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Researchers from NUS and National Parks Board (NParks) have established that the critically endangered Singapore freshwater crab (Johora singaporensis) does not mix or breed between different populations, and has overall low genetic diversity.
The International Union for Conservation of Nature (IUCN) considers the Singapore freshwater crab to be one of the 100 most endangered species worldwide. It is uniquely from Singapore and not found anywhere else in the world. Only a few hundred mature individuals of this pebble-sized freshwater crab are known to exist. They live in a few isolated populations in very small areas (less than 0.01 km2) within Singapore that are vital to the survival of the species. As part of the national conservation strategy formulated in 2015, one immediate concern was to establish if these crabs are experiencing inbreeding within their own isolated populations, which may cause them to lose genetic diversity.
Research - Team - Prof - Rudolf - MEIER
A research team led by Prof Rudolf MEIER from the Department of Biological Sciences and Lee Kong Chian Natural History Museum, NUS, partnering the NParks has found that the Singapore freshwater crabs from the remaining populations are indeed physically isolated and unlikely to move and breed between populations.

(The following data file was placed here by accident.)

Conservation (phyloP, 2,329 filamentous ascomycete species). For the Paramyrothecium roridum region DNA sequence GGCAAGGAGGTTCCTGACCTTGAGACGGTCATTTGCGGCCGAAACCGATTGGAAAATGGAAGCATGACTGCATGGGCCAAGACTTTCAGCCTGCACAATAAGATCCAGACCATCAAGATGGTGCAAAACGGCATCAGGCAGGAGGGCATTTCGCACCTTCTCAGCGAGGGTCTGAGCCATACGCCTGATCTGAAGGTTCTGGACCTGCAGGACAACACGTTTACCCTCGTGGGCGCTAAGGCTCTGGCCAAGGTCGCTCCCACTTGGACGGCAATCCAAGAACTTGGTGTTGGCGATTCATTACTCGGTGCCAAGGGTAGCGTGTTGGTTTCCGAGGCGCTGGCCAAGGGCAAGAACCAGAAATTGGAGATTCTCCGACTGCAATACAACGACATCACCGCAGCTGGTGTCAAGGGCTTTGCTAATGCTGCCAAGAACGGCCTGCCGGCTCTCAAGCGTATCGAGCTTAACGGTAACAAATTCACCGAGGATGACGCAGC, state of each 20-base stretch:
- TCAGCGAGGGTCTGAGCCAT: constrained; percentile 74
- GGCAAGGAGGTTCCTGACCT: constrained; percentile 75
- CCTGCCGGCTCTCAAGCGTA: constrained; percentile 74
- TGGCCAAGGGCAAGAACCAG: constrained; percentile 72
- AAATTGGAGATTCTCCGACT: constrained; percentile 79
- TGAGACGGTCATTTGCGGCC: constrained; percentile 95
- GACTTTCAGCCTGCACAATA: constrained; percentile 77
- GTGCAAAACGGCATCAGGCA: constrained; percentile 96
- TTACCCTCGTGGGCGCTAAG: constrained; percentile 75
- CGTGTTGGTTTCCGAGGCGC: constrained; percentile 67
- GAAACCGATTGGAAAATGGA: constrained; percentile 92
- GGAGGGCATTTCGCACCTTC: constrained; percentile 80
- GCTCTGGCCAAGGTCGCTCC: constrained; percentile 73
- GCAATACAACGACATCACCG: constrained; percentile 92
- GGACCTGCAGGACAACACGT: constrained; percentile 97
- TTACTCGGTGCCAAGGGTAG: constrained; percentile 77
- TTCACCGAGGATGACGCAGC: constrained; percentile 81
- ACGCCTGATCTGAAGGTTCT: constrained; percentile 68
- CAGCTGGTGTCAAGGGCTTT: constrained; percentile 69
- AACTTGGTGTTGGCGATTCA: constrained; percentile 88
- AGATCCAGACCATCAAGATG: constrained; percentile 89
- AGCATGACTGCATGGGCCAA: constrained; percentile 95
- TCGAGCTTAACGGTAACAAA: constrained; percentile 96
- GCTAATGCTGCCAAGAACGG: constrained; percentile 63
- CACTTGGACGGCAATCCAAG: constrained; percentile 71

Presently, levels of genetic diversity are low. Cutting-edge genomic tools were used to analyse the genetic variation of the crabs for this study. The genetic information, together with their migration patterns, were compared with a more widespread and common species, the lowland freshwater crab (Parathelphusa maculata) that often lives in the same places as the Singapore freshwater crab. The researchers used 2,617 and 2,470 genome-wide SNPs (Single Nucleotide Polymorphisms, a common type of genetic variation) from the two groups of about 90 individuals each, with each group belonging to either of the two crab species mentioned above. The study also showed that the dispersal of individuals between populations for both...
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